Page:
SNP lead in new Scottish poll, but unionists have majority

A new Scottish poll puts the SNP up two percentage points, but pro-union parties’ support remains high.

The latest Scotland only poll from Survation for the Daily Record, conducted 24th – 28th January, puts the Scottish National Party on 39% of the vote in Westminster voting intentions. This is up two points from the last poll, as well as up two from the 2017 general election.

The poll also puts Labour on 27% (-2%) and the Conservatives on 24% (no change). This is a turnaround from the 2017 election, in which the Conservatives pulled ahead of Jeremy Corbyn’s Labour Party north of the border.

The poll also puts the Liberal Democrats on 7% and others on 3%.

While the SNP evidently remain the largest party in Scotland, the pro-union parties are backed by a majority of voters although these results would likely translate into a majority of seats for the SNP due to the UK’s first-past-the-post voting system. In fact, according to Survation and the Electoral Calculus seat calculator, such a voting pattern could result in an additional nine seats for the SNP.

The poll also asked voters if Scotland should be an independent country. Like most polls in recent years, Survation’s points to a pro-union majority, with just 46% saying they would like to see an independent Scotland compared to 54% with the opposite view.

For Holyrood constituency voting intentions, the SNP remain in the lead on 42%, significantly ahead of Labour’s 25%, the Conservatives’ 25% and the Liberal Democrats' 6%. As for list voting, 33% picked the SNP, 23% the Conservatives, 9% the Greens, 8% Liberal Democrats and 3% UKIP.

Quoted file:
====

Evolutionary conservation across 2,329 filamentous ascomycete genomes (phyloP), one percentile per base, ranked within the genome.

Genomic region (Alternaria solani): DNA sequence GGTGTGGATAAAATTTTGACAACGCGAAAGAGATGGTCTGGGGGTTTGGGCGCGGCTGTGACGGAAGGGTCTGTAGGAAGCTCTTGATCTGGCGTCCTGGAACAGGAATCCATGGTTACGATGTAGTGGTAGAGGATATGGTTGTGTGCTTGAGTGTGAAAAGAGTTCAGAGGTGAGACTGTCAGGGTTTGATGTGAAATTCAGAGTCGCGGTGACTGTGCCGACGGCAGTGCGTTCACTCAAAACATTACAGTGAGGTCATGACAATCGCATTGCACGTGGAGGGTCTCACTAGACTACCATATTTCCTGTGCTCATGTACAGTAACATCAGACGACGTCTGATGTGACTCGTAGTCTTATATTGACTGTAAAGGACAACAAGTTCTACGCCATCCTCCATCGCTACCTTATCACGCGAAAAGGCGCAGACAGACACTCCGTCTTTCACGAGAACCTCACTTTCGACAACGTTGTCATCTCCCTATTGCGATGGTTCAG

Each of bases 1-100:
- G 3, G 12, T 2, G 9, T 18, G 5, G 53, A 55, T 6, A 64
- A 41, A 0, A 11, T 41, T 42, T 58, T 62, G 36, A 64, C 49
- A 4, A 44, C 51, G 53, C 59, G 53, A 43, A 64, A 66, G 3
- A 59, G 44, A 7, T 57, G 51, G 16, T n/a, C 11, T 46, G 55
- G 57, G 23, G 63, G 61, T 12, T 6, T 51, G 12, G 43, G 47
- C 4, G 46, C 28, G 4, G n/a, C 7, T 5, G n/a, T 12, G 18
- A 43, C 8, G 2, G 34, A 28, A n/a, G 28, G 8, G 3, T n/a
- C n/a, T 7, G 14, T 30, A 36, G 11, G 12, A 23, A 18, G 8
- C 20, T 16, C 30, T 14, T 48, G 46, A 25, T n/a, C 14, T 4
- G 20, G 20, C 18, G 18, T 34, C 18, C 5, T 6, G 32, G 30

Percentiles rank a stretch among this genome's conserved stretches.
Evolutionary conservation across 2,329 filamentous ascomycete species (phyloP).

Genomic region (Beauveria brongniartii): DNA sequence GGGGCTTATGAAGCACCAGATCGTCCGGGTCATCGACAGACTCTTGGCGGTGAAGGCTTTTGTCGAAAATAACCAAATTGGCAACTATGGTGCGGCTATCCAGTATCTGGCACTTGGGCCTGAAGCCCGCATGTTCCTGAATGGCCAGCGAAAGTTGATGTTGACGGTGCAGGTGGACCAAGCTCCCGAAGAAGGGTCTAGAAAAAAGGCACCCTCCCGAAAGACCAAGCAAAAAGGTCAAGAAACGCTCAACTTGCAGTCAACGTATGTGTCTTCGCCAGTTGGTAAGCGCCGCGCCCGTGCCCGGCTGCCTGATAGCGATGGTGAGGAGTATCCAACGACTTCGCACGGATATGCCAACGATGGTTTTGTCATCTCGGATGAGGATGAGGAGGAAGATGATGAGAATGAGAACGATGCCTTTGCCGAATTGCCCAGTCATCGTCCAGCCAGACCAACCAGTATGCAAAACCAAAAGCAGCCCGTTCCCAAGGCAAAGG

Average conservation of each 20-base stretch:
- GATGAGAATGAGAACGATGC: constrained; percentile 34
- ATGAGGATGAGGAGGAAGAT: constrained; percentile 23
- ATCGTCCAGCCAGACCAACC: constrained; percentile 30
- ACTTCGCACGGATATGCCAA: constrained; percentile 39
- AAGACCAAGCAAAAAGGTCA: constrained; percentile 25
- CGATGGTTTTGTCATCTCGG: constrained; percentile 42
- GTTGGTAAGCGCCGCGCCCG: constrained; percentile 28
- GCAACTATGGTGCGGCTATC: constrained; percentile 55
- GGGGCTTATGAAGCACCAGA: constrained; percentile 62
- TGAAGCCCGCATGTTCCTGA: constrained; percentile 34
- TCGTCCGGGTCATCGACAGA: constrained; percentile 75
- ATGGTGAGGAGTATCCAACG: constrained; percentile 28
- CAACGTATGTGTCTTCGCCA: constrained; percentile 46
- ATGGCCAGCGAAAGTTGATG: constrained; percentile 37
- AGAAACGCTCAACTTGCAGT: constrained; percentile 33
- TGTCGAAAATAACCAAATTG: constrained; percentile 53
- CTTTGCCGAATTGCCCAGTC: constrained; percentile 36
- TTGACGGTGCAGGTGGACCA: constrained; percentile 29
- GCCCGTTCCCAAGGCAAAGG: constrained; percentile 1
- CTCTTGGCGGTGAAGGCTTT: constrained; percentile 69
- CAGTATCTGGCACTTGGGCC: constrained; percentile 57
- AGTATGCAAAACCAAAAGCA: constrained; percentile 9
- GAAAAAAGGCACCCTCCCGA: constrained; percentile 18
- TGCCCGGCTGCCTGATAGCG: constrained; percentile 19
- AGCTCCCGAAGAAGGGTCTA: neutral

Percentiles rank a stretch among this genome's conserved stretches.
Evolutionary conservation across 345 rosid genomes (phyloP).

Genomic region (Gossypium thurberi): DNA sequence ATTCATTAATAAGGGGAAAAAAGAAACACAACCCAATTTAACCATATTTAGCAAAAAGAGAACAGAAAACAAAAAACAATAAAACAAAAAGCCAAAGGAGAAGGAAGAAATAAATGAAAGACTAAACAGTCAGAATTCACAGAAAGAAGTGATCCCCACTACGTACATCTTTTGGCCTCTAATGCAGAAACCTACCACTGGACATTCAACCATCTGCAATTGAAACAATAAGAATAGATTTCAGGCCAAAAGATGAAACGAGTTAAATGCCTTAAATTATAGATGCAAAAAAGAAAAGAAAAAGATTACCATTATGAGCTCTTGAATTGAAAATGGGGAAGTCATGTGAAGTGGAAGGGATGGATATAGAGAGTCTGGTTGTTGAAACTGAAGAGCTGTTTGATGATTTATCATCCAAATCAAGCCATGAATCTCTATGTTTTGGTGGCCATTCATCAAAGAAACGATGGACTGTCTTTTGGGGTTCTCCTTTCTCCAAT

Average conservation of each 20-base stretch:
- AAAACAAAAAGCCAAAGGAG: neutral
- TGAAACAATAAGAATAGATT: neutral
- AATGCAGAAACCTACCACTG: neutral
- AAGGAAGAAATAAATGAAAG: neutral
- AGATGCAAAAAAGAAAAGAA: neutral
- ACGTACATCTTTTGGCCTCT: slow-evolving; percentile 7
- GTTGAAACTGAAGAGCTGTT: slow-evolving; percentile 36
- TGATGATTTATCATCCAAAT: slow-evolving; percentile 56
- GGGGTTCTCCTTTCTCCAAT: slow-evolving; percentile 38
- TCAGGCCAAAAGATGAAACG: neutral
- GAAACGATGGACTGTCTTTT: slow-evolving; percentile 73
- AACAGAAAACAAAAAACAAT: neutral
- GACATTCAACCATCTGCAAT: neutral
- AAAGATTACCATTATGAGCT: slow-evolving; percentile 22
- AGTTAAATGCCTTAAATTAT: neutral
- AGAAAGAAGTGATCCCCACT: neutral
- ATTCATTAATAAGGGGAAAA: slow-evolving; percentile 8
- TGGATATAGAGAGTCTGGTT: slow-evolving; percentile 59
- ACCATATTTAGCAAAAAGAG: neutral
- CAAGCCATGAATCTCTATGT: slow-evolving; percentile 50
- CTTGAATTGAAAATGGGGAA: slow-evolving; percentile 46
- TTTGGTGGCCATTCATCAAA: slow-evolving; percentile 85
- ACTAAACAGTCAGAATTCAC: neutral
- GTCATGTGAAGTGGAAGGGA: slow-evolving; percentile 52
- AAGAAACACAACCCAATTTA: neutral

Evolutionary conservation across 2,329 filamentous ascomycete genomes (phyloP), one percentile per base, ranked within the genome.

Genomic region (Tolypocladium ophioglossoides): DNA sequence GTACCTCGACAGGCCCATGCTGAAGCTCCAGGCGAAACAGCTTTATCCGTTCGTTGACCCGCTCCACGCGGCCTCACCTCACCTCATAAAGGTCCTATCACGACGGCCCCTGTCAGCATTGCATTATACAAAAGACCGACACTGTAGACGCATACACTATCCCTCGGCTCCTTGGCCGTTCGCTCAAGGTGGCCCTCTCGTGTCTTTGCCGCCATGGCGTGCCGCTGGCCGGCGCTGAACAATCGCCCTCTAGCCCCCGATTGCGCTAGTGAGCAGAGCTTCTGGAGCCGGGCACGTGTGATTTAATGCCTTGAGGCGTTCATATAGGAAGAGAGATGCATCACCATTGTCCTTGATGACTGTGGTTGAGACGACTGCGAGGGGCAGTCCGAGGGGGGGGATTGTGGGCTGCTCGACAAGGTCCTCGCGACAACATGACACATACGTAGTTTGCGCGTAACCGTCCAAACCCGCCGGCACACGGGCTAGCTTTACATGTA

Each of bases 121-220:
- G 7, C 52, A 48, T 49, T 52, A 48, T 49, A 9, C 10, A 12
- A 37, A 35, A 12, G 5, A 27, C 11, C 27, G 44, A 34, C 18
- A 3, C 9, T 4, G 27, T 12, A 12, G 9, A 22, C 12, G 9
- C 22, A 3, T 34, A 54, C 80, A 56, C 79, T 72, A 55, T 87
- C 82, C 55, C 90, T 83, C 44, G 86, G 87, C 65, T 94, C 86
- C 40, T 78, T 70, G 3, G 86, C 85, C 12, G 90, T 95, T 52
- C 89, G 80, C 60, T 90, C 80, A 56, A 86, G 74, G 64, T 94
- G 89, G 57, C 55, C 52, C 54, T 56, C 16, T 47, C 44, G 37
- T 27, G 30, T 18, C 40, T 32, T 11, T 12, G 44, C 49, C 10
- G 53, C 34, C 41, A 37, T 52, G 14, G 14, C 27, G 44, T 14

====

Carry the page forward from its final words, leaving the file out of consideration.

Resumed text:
The poll also found continued support for remaining in the European Union, with 66% saying they backed that option. However, this has not translated itself into support for independence, which was once the hope of SNP leader and First Minister Nicola Sturgeon.

On top of that, a number of modern elections have resulted in the party with the most votes coming in second in the final seat count, such as in 1951 and in February 1974.

First-past-the-post is outdated and does not even meet the goals it sets itself. A switch to a proportional voting system would lead to results that truly reflect what people vote for, and would not lead to “wrong winner” elections.

4. An end to coalitions of convenience

One of the reasons the Labour and Conservative parties are so dominant and united (not with each other, but in terms of the fact they remain distinct parties) in British politics is that the voting system forces a two-party system and keeps them glued together. Under a fair voting system, the parties would likely split and be more honest about who they are. Clearly, there is a large segment of Labour voters that would like to see an end to Corbyn and a large chunk on the left of the party who kept their heads down in the Blair years.

A fair voting system would allow for the big parties to split and be honest with themselves and public about their internal divisions. Different factions could put forward competing manifestos and unite after the election to form coalitions of compromise. The plurality of political opinion in this country is far too big to be caged by a two-party system.

5. A strengthened constituency link

Another supposed merit of FPTP is that the constituency link it creates is a crucial component of British democracy and should not be tampered with. The idea of an MP being a local champion is an important one, but there does not need to be a direct trade-off between fair representation and the constituency link.

A switch to the Single Transferable Vote would create slightly larger constituencies, but would result in a diverse mix of representation. Currently, there is just representative that voters can go to with issues on the Westminster level, something which can be off-putting if said MP comes from a greatly different viewpoint on key issues from the constituent. STV, used in Ireland, Northern Ireland and in Scottish Local Elections, gives voters choice at the ballot box and choice during the parliamentary term and therefore strengthens and diversifies the constituency link. Surely a healthy democracy should result in effective communication between voters and representatives?

6. Higher turnout and political engagement